Thursday, July 12, 2012

Upcycled T-Shirts and the Golden Mean

I recently made myself a new skirt from two thrift store t-shirts. I've always loved recycling textiles into new items and designing my own clothes; although I am completely self-taught and the learning curve has been quite steep. Let's just say that some of my creations have been, um, different. I love the shape of a mermaid skirt, as I'm a curvy kind of gal; I've also experimented a few time with gores, for the shape and the dramatic look. For this skirt, I had in mind using the Golden mean, as many famous artists, such as Da Vinci and Dali seemed to worship it. To oversimplify, the Golden Mean uses ratios in measurement, where smaller sections of a composition are roughly 1/2 to 1/3 the size of the greater section. I say roughly, because although I understand math concepts fairly well, anytime I am involved in actual measuring, it's a crap shoot. Also, when constructing an actual garment, I wanted the overall look to work, but slight modifications to the ratios are necessary to make it fit. The idea of the Golden Mean is to have a relationship between the parts of the garment to the whole, and create a harmonious and interesting visual effect. So...... with that noble idea in mind, I took my measurements, and decided on a length. The ratios came in mainly in the color blocks and the gores.

As with any good recipe; when designing a garment, one should start with all the pieces and their measurements. Don't forget the seam allowances.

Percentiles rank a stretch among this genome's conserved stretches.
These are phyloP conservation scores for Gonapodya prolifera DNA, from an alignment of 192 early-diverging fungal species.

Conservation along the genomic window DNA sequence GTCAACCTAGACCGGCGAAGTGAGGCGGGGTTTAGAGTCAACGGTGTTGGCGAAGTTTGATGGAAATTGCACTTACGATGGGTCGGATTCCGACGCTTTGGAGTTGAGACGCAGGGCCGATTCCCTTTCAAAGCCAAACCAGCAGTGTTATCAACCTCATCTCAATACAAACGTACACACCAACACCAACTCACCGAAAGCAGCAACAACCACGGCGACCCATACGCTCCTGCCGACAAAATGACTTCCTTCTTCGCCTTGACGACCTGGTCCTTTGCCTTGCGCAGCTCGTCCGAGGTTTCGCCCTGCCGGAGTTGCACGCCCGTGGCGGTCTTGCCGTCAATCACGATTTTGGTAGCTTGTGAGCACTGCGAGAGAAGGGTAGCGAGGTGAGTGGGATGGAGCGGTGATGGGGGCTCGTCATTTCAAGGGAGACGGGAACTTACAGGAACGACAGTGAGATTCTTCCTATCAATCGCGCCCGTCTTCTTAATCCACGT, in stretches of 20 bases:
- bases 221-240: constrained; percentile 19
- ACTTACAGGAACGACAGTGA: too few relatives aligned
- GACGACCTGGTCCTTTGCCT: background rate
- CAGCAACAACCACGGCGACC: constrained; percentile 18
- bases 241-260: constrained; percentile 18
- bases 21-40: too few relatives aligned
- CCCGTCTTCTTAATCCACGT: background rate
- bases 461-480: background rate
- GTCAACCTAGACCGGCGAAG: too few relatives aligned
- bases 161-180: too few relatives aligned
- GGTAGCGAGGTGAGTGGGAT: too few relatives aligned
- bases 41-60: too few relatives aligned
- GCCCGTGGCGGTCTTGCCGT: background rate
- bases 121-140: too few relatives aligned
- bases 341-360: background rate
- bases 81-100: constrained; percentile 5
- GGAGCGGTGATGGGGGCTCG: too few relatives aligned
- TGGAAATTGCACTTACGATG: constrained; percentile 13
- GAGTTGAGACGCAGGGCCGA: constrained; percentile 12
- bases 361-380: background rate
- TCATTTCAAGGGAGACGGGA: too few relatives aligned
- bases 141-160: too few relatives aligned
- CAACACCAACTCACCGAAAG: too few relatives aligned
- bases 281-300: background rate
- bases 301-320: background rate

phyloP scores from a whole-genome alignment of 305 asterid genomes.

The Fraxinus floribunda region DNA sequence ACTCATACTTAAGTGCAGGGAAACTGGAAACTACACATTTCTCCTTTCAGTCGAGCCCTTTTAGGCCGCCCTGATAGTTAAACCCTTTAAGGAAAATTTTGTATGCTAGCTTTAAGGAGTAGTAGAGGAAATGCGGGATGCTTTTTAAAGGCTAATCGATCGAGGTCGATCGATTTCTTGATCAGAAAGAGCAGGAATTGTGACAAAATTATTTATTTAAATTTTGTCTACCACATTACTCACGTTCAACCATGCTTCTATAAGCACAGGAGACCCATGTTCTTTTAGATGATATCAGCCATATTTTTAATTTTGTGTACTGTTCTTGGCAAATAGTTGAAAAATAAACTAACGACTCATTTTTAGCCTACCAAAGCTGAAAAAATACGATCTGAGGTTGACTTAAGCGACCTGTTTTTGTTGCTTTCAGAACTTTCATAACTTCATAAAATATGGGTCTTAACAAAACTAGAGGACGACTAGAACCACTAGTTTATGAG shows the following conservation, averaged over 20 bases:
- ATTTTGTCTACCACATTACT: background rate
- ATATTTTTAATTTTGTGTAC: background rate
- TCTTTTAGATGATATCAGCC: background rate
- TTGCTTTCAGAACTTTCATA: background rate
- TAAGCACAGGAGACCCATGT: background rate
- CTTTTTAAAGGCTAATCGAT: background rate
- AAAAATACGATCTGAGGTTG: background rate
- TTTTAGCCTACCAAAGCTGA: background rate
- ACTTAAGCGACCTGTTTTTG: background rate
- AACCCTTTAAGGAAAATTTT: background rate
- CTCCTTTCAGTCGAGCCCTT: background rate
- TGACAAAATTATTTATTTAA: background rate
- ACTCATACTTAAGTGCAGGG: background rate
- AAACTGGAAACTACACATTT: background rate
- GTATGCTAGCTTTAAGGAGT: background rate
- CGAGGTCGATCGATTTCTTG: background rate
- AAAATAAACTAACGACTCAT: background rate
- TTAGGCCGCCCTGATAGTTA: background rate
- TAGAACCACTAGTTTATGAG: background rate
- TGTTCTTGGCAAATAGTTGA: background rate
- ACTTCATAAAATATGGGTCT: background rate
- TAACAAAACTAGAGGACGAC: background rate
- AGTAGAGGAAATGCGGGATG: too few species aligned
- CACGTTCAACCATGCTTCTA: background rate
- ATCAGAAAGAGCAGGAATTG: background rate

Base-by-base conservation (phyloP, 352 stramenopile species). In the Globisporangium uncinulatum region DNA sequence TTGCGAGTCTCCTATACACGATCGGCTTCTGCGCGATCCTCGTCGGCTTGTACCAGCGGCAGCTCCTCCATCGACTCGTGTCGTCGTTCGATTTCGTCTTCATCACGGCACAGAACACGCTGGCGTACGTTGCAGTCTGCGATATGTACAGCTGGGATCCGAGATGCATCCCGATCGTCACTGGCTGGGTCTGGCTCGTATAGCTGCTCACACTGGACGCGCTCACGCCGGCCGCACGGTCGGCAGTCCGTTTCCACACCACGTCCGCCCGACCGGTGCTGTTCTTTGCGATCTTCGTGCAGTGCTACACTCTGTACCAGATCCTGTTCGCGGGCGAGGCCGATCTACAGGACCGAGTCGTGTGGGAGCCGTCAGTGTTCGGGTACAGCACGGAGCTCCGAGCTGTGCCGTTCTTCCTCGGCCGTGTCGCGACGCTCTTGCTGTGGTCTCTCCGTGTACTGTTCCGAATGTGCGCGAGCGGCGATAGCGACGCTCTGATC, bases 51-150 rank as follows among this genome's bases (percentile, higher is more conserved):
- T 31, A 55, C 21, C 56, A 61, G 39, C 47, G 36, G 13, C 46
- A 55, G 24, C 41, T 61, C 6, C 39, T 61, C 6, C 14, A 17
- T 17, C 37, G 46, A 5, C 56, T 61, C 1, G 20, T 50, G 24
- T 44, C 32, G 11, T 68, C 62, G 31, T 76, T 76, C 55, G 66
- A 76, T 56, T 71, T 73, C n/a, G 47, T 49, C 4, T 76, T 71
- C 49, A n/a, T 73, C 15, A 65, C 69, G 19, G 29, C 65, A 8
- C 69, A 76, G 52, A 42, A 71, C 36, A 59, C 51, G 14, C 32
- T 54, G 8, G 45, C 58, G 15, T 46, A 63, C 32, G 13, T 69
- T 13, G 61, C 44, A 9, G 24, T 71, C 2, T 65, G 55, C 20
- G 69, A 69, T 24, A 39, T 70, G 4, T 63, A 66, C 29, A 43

Next, I began cutting the pieces out of the t-shirts. I found extra large mens' shirts with interesting designs and the colors I wanted at the thrift store for about $3 each. I used two shirts for this design.

Cutting out the gores in two matching pieces, front and back.....

Cutting out the gore inserts from second t-shirt. You can barely see my homemade cutting mat behind it, made from the side of a cardboard box. I can't really afford the professional ones, and I also didn't like the warning that they're made from cancer causing substances, but I can't use a rotary cutter on the cardboard, so I'm still  looking for a better solution to that issue.

Adding the contrasting side panels, gores figured in along the seams....

Since t-shirt material really doesn't unravel, I didn't bother with a hem; I was just really careful about the bottom edges lining up and I used the bottom edges of the shirts for the bottom of the skirt. The waistband, which I forgot to photograph, was a simple folded band with a tie on the front to allow for size adjustment; I suppose elastic could be inserted, but I felt comfortable with the fit as it was. 

The finished skirt!


  1. Wow, Dyhana, that is so much more sophisticated than the t-shirt skirt I made! And I was (and still am) so proud of coming up with the idea, but what you did is... It is wow! Yr blog post is also synchronistic: my blog how-to on my tshirt pattern has been sitting forever waiting for me to finish it, and I was thinking today and the past few days that I shld finally finish that. Then, voila, your blog appears! We must be astral traveling in our sleep and discussing patterns!

  2. Thanks, Francesca,what a nice thought, to be astrally comparing patterns. :) Can't wait to see your post, I always enjoy your blog posts so much.